Jerome McGann’s new book A New Republic of Letters (2014) argues that traditional humanist skills—specifically, those of philology, bibliography, and textual editing—have gained a new significance as digital texts become the norm for scholarly publishing. In contrast to the hyper-modernist rhetoric all too often associated with the digital humanities (This is all new! Burn the old things!), McGann calls for a revival of skill sets that, in the heyday of deconstruction and cultural studies, seemed to lend institutional and conceptual support to outdated concepts of textuality. These skill sets, he argues, are necessary to continue to the work of humanists as custodians of cultural memory.
I would love for us to consider McGann’s claims. Is he correct that reproducing the cultural record digitally will require us to dust off “olde tyme” humanistic skills? What skills, specifically, do we bring back from the dead? Do those skills need to be updated for the digital context, and if so, what kind of model of textuality will we use to decide how to update them? Can we incorporate the insights of deconstruction and cultural studies as we do so (rather than conceive of the return to bibliography as somehow anti-theory)?
My personal interest in the topic stems from my interest in the production of scholarly digital editions as a problem of content design. What should digital texts look like? Do we retain aspects of the codex in a bid for preservation and authenticity, or do we (following digital humanists like Johanna Drucker) fearlessly reject features of the book format that we deem to be historically contingent rather than essential to the text?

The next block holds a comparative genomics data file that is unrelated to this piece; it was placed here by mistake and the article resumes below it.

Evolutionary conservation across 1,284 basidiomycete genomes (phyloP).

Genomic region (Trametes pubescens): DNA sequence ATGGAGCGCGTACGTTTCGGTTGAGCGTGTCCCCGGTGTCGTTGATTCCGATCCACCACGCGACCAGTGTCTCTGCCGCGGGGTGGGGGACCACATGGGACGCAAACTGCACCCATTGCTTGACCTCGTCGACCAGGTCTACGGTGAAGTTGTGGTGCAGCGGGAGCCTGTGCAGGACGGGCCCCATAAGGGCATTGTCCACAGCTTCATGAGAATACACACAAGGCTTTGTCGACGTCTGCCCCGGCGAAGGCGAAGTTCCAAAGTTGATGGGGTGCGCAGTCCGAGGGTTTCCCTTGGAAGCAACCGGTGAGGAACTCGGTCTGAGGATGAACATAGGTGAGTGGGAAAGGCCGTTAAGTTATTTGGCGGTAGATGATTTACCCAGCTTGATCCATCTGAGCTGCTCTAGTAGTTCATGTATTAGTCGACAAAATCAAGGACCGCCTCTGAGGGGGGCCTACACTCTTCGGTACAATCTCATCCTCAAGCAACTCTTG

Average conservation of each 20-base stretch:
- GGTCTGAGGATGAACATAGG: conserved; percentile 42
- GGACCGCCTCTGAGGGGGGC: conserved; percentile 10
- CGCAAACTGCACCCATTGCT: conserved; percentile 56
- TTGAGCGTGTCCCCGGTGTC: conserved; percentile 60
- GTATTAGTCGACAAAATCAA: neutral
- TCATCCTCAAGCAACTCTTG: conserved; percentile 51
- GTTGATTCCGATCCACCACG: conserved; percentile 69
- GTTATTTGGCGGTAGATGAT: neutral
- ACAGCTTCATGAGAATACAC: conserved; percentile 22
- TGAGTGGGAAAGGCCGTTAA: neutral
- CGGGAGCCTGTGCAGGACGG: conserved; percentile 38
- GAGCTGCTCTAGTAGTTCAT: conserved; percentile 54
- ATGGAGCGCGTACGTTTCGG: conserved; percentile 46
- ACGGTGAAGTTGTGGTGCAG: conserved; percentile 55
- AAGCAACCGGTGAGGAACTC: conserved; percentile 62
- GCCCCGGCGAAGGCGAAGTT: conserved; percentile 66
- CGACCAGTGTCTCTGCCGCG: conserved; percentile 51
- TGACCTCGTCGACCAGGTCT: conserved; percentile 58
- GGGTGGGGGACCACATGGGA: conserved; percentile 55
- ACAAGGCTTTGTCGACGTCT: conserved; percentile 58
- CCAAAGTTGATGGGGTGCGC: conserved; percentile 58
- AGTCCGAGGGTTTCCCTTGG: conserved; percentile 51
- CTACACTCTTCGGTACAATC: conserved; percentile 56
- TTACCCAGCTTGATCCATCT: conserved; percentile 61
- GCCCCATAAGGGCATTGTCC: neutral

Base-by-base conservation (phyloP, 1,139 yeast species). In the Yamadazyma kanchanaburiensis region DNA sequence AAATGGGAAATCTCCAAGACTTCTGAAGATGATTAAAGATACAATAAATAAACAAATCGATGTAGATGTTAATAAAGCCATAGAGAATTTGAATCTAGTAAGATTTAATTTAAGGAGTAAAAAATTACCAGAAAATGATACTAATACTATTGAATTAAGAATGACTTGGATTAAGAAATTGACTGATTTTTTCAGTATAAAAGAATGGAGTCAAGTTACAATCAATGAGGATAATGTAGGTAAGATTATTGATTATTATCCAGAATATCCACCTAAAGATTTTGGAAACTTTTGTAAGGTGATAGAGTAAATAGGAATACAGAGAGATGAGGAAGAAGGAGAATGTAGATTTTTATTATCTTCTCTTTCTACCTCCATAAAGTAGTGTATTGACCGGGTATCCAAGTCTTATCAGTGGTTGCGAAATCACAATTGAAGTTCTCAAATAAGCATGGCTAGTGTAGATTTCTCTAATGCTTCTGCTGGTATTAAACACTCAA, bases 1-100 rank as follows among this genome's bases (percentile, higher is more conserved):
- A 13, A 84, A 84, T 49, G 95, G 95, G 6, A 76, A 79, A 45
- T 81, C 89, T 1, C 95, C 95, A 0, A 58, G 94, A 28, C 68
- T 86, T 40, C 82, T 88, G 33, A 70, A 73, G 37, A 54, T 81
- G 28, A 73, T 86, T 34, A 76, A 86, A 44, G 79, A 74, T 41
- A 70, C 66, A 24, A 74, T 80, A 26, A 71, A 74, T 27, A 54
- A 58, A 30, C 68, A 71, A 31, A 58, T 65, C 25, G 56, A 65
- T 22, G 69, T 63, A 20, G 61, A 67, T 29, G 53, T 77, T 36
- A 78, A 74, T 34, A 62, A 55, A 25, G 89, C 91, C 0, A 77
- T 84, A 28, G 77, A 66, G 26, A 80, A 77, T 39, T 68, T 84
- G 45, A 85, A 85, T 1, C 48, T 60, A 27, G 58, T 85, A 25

Just to provide a little more context (sorry to be so traditional here in my methodology), Kenneth M. Price gives a good working definition for the digital scholarly edition in his contribution to the Blackwell Companion to Digital Literary Studies (2008):
“By scholarly edition, I mean the establishment of a text on explicitly stated principles and by someone with specialized knowledge about textual scholarship and the writer or writers involved. An edition is scholarly both because of the rigor with which the text is reproduced or altered and because of the expertise brought to bear on the task and in the offering of suitable introductions, notes, and textual apparatus. Mere digitizing produces information; in contrast, scholarly editing produces knowledge.”
Are Price and McGann right to emphasize these somewhat traditional goals of humanistic study as we direct the future of digital humanities? I think so, but I want to hear other opinions, and I’d love to hear from non-MLA-field scholars about the centrality (or non-centrality) of these questions of textuality as they explore the digital humanities.